Adam Egri and György Kriska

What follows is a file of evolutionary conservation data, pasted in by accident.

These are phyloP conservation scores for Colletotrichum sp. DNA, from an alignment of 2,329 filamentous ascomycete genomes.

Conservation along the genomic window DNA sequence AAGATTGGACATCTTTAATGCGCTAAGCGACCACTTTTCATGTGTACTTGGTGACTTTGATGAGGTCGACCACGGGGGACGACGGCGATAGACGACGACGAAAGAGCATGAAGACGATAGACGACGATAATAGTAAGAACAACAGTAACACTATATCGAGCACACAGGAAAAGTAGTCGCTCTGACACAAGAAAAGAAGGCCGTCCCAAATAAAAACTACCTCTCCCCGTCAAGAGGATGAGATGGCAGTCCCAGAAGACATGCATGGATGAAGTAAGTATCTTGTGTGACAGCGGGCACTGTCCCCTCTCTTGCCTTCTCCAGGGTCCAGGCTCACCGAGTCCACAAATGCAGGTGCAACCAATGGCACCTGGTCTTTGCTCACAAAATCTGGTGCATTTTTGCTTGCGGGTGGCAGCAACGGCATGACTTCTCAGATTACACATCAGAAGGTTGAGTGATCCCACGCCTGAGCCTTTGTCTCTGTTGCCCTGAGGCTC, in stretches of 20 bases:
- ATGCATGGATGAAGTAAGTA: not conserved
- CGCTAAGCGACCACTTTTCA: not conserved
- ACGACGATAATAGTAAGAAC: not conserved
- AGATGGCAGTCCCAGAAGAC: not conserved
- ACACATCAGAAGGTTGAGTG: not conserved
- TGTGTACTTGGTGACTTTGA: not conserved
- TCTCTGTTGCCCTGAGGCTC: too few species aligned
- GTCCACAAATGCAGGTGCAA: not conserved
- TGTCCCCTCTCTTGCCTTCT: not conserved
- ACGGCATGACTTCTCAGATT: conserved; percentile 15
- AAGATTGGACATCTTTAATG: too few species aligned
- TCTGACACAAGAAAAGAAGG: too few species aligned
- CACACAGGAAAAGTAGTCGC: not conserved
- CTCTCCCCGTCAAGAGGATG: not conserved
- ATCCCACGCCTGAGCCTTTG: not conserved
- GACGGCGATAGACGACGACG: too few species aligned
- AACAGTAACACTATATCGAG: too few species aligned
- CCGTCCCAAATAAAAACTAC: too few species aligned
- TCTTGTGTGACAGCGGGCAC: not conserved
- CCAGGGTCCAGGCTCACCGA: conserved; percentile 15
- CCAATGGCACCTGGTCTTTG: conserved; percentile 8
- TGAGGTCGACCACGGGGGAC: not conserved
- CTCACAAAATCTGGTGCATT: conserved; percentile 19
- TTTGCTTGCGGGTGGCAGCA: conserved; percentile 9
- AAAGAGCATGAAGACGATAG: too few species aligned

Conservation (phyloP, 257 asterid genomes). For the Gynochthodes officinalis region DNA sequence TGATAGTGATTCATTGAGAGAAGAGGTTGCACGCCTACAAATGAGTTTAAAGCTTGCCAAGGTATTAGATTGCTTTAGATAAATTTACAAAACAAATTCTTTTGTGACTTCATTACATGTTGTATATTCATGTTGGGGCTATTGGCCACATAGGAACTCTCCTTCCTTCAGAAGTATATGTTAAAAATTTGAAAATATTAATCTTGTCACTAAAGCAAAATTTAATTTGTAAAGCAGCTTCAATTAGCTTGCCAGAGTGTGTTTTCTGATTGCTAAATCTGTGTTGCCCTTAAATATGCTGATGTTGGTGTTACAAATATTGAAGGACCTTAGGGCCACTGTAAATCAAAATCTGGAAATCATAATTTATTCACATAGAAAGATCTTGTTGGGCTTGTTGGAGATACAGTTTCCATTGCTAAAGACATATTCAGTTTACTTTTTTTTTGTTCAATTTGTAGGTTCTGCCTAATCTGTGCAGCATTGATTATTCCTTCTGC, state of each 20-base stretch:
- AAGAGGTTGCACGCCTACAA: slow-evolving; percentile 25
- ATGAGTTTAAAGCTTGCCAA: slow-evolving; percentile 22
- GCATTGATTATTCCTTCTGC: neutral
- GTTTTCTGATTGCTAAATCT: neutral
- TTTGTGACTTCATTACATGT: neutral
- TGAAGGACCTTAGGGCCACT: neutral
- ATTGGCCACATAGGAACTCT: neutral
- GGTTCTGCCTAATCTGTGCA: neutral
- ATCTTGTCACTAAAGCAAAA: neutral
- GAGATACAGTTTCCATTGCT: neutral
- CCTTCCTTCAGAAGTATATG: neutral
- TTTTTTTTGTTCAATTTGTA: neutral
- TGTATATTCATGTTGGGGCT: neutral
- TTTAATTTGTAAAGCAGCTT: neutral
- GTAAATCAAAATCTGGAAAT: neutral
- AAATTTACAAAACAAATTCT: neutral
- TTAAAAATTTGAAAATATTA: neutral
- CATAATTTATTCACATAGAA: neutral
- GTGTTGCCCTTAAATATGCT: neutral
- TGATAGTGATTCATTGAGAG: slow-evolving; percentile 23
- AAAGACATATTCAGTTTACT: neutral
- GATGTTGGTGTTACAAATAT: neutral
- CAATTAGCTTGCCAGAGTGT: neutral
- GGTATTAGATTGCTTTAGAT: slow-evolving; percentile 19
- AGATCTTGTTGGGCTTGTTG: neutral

Optical detection of horizontally polarized light is widespread among aquatic insects. This process usually occurs in the UV or blue spectral ranges. Recently, it was demonstrated that at least one collembolan species, the water springtail (Podura aquatica) also possesses positive polarotaxis to horizontally polarized light. These hexapods are positively phototactic, live on the surface of calm waters and usually accumulate close to the riparian vegetation. In laboratory experiments, we measured the wavelength dependence of phototaxis and polarotaxis of P. aquatica in the 346–744 nm and 421–744 nm ranges, respectively. According to our results, the action spectrum of phototaxis is bimodal with two peaks in the blue (1=484 nm) and green-yellow (2=570 nm) ranges, while polarotaxis operates in the blue spectral range. For the first time, we show that collembolan polarotaxis functions in the same spectral range as the polarotaxis of many aquatic insects. We present our experiments and discuss the possible ecological significance of our findings.

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